OBJECTIVES To assess the extent to which selected entry point factors predicted success in a Sri Lankan medical school. METHODS The study sample consisted of all students in two consecutive entry cohorts. Marks obtained at the national university entrance examination in physics, chemistry, botany and zoology; the aggregate marks of these four subjects (the only academic criterion used in selection); the district of entry (the other, non-academic criterion); and gender, were identified as entry point variables. Success in a medical school was measured in five ways, including whether a student had passed all examinations in the medical faculty at first attempt or not. Multiple logistic regression was used to assess the extent to which the selected entry point factors could predict variability in outcome measures. RESULTS Of 331 students, 6.6% were merit quota admissions, and 19.4% were from 'underprivileged' districts; 46.8% were women. Of the entry point factors, being female and obtaining an aggregate of > or =280 (of a possible 400) were the only independent predictors of success in all outcome measures. Obtaining at least grade B in zoology was also an independent predictor of passing all examinations at first attempt. The aggregate score alone accounted for only 2-5% of variance in a medical school performance. There was no association between admission from an underprivileged district and any of the outcome measures. CONCLUSIONS The one and only measure of academic performance used for selection of students admitted to our medical schools, is a very weak predictor of success in a medical school.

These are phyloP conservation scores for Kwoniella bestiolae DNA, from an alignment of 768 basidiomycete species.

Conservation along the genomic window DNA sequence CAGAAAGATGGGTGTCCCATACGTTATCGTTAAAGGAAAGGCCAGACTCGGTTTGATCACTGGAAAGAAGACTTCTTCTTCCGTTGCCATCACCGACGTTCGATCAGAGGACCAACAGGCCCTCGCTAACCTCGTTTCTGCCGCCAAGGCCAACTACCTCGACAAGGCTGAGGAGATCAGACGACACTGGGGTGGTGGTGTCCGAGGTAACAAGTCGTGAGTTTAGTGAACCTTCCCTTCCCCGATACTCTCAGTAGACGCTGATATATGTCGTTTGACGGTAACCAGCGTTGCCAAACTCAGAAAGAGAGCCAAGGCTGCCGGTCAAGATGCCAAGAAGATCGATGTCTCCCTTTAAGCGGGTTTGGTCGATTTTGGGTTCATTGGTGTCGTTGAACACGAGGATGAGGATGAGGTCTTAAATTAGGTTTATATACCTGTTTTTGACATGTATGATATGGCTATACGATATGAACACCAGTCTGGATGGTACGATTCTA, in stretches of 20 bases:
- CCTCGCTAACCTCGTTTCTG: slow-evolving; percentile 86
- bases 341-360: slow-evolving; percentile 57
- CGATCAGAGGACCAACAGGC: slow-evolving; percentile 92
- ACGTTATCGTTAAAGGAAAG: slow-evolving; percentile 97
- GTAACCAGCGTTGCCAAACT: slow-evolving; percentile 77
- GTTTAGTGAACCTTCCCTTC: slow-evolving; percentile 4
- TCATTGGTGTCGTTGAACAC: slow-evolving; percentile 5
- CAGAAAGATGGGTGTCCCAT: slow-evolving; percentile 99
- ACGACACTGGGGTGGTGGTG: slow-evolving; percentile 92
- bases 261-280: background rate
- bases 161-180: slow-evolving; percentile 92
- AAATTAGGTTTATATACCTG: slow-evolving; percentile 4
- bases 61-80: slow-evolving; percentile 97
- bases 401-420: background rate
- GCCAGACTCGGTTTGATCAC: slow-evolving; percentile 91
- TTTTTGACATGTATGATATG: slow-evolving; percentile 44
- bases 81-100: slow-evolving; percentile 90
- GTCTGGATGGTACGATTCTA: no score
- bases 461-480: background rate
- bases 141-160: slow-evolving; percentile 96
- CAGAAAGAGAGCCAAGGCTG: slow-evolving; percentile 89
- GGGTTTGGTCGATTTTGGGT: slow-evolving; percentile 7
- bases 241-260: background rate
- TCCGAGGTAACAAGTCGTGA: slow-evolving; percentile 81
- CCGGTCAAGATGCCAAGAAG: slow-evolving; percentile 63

de Silva, N. R., Pathmeswaran, A., & de Silva, H. J. (2004). Selection of students for admission to a medical school in Sri Lanka. The Ceylon Medical Journal, 49(3), 81–5. Retrieved from http://www.ncbi.nlm.nih.gov/pubmed/15524225